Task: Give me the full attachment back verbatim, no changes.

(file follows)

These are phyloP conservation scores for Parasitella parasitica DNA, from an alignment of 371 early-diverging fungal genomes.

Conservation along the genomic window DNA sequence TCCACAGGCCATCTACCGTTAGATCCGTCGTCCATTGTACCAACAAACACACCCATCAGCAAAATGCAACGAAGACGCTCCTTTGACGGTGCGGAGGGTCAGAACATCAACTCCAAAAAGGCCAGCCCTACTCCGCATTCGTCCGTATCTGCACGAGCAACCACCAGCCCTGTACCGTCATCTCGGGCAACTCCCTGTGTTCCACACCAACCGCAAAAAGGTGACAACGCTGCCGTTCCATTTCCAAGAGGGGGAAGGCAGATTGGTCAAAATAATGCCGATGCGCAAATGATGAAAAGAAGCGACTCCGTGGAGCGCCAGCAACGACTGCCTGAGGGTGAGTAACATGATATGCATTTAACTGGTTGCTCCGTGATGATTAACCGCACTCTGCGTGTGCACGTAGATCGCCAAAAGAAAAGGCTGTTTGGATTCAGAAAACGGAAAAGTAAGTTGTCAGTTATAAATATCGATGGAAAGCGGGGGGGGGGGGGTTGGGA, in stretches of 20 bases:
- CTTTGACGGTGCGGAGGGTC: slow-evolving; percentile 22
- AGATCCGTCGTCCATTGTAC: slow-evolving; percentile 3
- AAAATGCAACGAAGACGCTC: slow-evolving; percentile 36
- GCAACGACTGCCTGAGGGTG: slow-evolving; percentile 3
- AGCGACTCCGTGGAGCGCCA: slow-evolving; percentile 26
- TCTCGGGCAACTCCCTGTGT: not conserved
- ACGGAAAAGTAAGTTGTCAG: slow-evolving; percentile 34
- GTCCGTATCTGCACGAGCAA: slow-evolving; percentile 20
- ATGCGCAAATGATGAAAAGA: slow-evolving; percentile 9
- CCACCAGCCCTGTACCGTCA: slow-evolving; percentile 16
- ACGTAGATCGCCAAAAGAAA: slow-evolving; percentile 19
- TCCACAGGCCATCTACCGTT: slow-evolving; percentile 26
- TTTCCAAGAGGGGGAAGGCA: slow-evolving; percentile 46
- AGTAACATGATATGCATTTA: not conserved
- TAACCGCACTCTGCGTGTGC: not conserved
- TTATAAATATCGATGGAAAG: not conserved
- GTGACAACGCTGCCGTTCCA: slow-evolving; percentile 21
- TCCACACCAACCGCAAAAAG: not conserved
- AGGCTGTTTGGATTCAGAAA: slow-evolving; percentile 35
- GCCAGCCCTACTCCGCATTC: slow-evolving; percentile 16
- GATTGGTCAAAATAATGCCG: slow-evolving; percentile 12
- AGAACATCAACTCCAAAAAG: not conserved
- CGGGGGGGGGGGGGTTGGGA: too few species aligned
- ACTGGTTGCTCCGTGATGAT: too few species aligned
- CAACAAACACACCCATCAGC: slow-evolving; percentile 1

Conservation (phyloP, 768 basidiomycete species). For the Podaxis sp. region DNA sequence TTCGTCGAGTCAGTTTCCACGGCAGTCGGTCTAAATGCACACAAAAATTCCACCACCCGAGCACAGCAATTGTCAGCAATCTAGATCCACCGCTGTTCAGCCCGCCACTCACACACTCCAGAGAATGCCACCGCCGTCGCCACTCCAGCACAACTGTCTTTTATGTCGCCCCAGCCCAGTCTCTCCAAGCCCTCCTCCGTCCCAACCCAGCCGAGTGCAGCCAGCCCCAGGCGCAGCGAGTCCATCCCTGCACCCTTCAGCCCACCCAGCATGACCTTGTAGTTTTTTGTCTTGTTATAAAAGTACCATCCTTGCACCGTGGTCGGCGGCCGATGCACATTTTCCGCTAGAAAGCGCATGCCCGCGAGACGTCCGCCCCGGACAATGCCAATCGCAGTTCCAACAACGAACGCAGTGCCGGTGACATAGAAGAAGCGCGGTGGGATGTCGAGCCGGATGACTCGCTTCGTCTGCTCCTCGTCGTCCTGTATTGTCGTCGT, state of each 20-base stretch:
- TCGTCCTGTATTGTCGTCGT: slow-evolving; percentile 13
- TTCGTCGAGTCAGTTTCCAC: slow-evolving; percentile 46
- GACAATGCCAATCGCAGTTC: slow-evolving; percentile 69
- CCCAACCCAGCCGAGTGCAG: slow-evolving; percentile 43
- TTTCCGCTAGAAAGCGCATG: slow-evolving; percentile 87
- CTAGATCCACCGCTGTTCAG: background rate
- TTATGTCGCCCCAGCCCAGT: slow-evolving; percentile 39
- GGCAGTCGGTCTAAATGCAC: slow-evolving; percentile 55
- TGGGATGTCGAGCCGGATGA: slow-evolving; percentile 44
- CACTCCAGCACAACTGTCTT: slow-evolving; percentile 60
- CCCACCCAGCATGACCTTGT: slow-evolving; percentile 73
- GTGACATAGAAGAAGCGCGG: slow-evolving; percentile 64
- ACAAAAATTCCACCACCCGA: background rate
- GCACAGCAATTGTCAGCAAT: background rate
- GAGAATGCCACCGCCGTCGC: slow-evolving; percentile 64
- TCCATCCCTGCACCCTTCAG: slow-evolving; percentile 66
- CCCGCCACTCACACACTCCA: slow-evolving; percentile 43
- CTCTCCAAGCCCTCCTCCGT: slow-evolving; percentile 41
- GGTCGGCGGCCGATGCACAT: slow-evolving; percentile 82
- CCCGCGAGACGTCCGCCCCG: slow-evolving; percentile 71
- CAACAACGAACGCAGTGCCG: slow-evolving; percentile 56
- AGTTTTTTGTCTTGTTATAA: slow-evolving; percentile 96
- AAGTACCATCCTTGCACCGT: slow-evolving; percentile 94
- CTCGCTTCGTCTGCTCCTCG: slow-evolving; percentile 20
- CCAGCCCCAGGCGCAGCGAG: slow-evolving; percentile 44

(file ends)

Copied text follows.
These are phyloP conservation scores for Parasitella parasitica DNA, from an alignment of 371 early-diverging fungal genomes.

Conservation along the genomic window DNA sequence TCCACAGGCCATCTACCGTTAGATCCGTCGTCCATTGTACCAACAAACACACCCATCAGCAAAATGCAACGAAGACGCTCCTTTGACGGTGCGGAGGGTCAGAACATCAACTCCAAAAAGGCCAGCCCTACTCCGCATTCGTCCGTATCTGCACGAGCAACCACCAGCCCTGTACCGTCATCTCGGGCAACTCCCTGTGTTCCACACCAACCGCAAAAAGGTGACAACGCTGCCGTTCCATTTCCAAGAGGGGGAAGGCAGATTGGTCAAAATAATGCCGATGCGCAAATGATGAAAAGAAGCGACTCCGTGGAGCGCCAGCAACGACTGCCTGAGGGTGAGTAACATGATATGCATTTAACTGGTTGCTCCGTGATGATTAACCGCACTCTGCGTGTGCACGTAGATCGCCAAAAGAAAAGGCTGTTTGGATTCAGAAAACGGAAAAGTAAGTTGTCAGTTATAAATATCGATGGAAAGCGGGGGGGGGGGGGTTGGGA, in stretches of 20 bases:
- CTTTGACGGTGCGGAGGGTC: slow-evolving; percentile 22
- AGATCCGTCGTCCATTGTAC: slow-evolving; percentile 3
- AAAATGCAACGAAGACGCTC: slow-evolving; percentile 36
- GCAACGACTGCCTGAGGGTG: slow-evolving; percentile 3
- AGCGACTCCGTGGAGCGCCA: slow-evolving; percentile 26
- TCTCGGGCAACTCCCTGTGT: not conserved
- ACGGAAAAGTAAGTTGTCAG: slow-evolving; percentile 34
- GTCCGTATCTGCACGAGCAA: slow-evolving; percentile 20
- ATGCGCAAATGATGAAAAGA: slow-evolving; percentile 9
- CCACCAGCCCTGTACCGTCA: slow-evolving; percentile 16
- ACGTAGATCGCCAAAAGAAA: slow-evolving; percentile 19
- TCCACAGGCCATCTACCGTT: slow-evolving; percentile 26
- TTTCCAAGAGGGGGAAGGCA: slow-evolving; percentile 46
- AGTAACATGATATGCATTTA: not conserved
- TAACCGCACTCTGCGTGTGC: not conserved
- TTATAAATATCGATGGAAAG: not conserved
- GTGACAACGCTGCCGTTCCA: slow-evolving; percentile 21
- TCCACACCAACCGCAAAAAG: not conserved
- AGGCTGTTTGGATTCAGAAA: slow-evolving; percentile 35
- GCCAGCCCTACTCCGCATTC: slow-evolving; percentile 16
- GATTGGTCAAAATAATGCCG: slow-evolving; percentile 12
- AGAACATCAACTCCAAAAAG: not conserved
- CGGGGGGGGGGGGGTTGGGA: too few species aligned
- ACTGGTTGCTCCGTGATGAT: too few species aligned
- CAACAAACACACCCATCAGC: slow-evolving; percentile 1

Conservation (phyloP, 768 basidiomycete species). For the Podaxis sp. region DNA sequence TTCGTCGAGTCAGTTTCCACGGCAGTCGGTCTAAATGCACACAAAAATTCCACCACCCGAGCACAGCAATTGTCAGCAATCTAGATCCACCGCTGTTCAGCCCGCCACTCACACACTCCAGAGAATGCCACCGCCGTCGCCACTCCAGCACAACTGTCTTTTATGTCGCCCCAGCCCAGTCTCTCCAAGCCCTCCTCCGTCCCAACCCAGCCGAGTGCAGCCAGCCCCAGGCGCAGCGAGTCCATCCCTGCACCCTTCAGCCCACCCAGCATGACCTTGTAGTTTTTTGTCTTGTTATAAAAGTACCATCCTTGCACCGTGGTCGGCGGCCGATGCACATTTTCCGCTAGAAAGCGCATGCCCGCGAGACGTCCGCCCCGGACAATGCCAATCGCAGTTCCAACAACGAACGCAGTGCCGGTGACATAGAAGAAGCGCGGTGGGATGTCGAGCCGGATGACTCGCTTCGTCTGCTCCTCGTCGTCCTGTATTGTCGTCGT, state of each 20-base stretch:
- TCGTCCTGTATTGTCGTCGT: slow-evolving; percentile 13
- TTCGTCGAGTCAGTTTCCAC: slow-evolving; percentile 46
- GACAATGCCAATCGCAGTTC: slow-evolving; percentile 69
- CCCAACCCAGCCGAGTGCAG: slow-evolving; percentile 43
- TTTCCGCTAGAAAGCGCATG: slow-evolving; percentile 87
- CTAGATCCACCGCTGTTCAG: background rate
- TTATGTCGCCCCAGCCCAGT: slow-evolving; percentile 39
- GGCAGTCGGTCTAAATGCAC: slow-evolving; percentile 55
- TGGGATGTCGAGCCGGATGA: slow-evolving; percentile 44
- CACTCCAGCACAACTGTCTT: slow-evolving; percentile 60
- CCCACCCAGCATGACCTTGT: slow-evolving; percentile 73
- GTGACATAGAAGAAGCGCGG: slow-evolving; percentile 64
- ACAAAAATTCCACCACCCGA: background rate
- GCACAGCAATTGTCAGCAAT: background rate
- GAGAATGCCACCGCCGTCGC: slow-evolving; percentile 64
- TCCATCCCTGCACCCTTCAG: slow-evolving; percentile 66
- CCCGCCACTCACACACTCCA: slow-evolving; percentile 43
- CTCTCCAAGCCCTCCTCCGT: slow-evolving; percentile 41
- GGTCGGCGGCCGATGCACAT: slow-evolving; percentile 82
- CCCGCGAGACGTCCGCCCCG: slow-evolving; percentile 71
- CAACAACGAACGCAGTGCCG: slow-evolving; percentile 56
- AGTTTTTTGTCTTGTTATAA: slow-evolving; percentile 96
- AAGTACCATCCTTGCACCGT: slow-evolving; percentile 94
- CTCGCTTCGTCTGCTCCTCG: slow-evolving; percentile 20
- CCAGCCCCAGGCGCAGCGAG: slow-evolving; percentile 44